I suppose with this song I was thinking of Angela Carter, and the way she links male desire to lycanthropy. I guess the difference here is that I’m imagining what it might be like to experience that from within – to be the desirer, not the desired. Puberty is a frightening time, and it doesn’t take a great imaginative leap to suppose that turning into a wolf might be frightening, too. I suppose in both cases, what one has to do is find a way of harnessing the new ability.
I worked with Stephen Shannon on the production for this album, and he finally managed to bring me around to Krautrock, which you can hear in the drums and bass on this song. It began very guitar heavy and became gradually less so, but you can still hear a touch of “band music” in it, which is pretty novel territory for me.
Never To Be Found Again
I like songs with double-meanings, and this functions both as a love song and as a lament for all the species we, as humans, have rendered extinct. You can take something for granted, and then when it’s too late, you realise that you’ve lost it forever – that’s a bit of conventional wisdom we often hear regurgitated about relationships, but it’s equally true of the Western black rhinoceros, you know?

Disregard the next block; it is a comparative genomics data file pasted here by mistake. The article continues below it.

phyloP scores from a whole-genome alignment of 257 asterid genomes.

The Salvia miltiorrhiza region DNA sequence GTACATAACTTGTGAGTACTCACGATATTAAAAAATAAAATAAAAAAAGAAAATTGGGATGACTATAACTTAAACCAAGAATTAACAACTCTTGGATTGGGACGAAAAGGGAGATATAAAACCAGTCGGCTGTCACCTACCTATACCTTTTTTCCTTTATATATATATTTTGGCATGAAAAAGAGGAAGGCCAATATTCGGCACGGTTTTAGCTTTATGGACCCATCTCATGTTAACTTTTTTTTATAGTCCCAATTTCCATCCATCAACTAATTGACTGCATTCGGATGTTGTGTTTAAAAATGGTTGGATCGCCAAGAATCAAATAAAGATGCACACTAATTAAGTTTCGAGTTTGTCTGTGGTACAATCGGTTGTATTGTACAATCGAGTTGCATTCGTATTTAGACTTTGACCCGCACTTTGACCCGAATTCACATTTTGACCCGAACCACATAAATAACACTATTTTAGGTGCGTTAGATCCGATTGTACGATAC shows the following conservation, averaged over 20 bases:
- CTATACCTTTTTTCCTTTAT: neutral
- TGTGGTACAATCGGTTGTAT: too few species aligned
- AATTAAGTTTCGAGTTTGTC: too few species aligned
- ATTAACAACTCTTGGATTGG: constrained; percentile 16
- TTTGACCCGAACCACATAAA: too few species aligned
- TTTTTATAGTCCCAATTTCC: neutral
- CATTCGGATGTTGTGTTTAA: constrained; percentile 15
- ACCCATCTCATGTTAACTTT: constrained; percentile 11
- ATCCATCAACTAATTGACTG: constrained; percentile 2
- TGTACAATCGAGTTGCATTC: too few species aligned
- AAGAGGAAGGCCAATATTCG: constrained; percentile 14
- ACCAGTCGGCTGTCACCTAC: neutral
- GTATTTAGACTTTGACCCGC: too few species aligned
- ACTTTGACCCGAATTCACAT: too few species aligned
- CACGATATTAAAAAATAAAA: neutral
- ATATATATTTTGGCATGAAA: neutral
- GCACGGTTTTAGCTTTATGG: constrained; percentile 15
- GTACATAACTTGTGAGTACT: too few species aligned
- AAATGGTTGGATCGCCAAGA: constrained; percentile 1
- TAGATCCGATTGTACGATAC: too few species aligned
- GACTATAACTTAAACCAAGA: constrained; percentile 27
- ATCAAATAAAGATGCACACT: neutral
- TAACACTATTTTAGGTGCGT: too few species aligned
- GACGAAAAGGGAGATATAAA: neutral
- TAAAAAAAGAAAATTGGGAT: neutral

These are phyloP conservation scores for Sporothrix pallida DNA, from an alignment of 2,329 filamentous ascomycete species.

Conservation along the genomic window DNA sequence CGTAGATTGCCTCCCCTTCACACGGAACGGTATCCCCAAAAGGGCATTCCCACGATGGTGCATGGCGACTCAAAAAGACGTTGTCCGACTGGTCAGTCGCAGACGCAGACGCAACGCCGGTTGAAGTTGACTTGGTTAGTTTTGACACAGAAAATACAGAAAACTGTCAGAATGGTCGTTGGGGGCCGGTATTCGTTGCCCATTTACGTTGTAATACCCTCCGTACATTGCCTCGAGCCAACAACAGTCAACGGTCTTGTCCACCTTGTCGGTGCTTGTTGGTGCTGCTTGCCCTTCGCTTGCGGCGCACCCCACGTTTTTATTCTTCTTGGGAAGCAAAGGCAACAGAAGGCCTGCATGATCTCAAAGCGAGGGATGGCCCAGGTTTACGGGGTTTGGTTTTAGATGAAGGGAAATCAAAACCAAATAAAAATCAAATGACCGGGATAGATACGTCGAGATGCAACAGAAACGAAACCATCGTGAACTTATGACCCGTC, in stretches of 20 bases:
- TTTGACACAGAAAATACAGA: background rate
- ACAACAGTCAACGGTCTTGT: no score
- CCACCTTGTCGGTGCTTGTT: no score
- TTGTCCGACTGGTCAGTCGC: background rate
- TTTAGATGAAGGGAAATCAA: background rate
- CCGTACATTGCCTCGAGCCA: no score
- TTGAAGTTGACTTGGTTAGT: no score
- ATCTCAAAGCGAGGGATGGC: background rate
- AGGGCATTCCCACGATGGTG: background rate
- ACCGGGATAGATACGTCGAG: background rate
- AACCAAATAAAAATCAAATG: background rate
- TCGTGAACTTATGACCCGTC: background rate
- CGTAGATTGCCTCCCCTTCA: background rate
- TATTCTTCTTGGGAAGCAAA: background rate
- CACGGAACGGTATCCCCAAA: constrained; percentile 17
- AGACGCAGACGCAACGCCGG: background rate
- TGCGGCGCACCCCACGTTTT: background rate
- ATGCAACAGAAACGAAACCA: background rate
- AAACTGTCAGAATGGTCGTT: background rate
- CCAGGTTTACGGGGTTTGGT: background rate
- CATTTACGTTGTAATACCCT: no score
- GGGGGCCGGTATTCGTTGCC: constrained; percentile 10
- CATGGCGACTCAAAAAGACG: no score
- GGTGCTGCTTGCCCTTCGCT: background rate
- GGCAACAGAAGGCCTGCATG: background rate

So much of the album is quite contained, I wanted to have some grandiose moments, some parts Mariah Carey could sing over. This is one of them. Part of it is to do with imagining a flood covering the surface of the world, and all the creatures scurrying up the trees to escape. I can see Mariah singing about that, gesticulating wildly.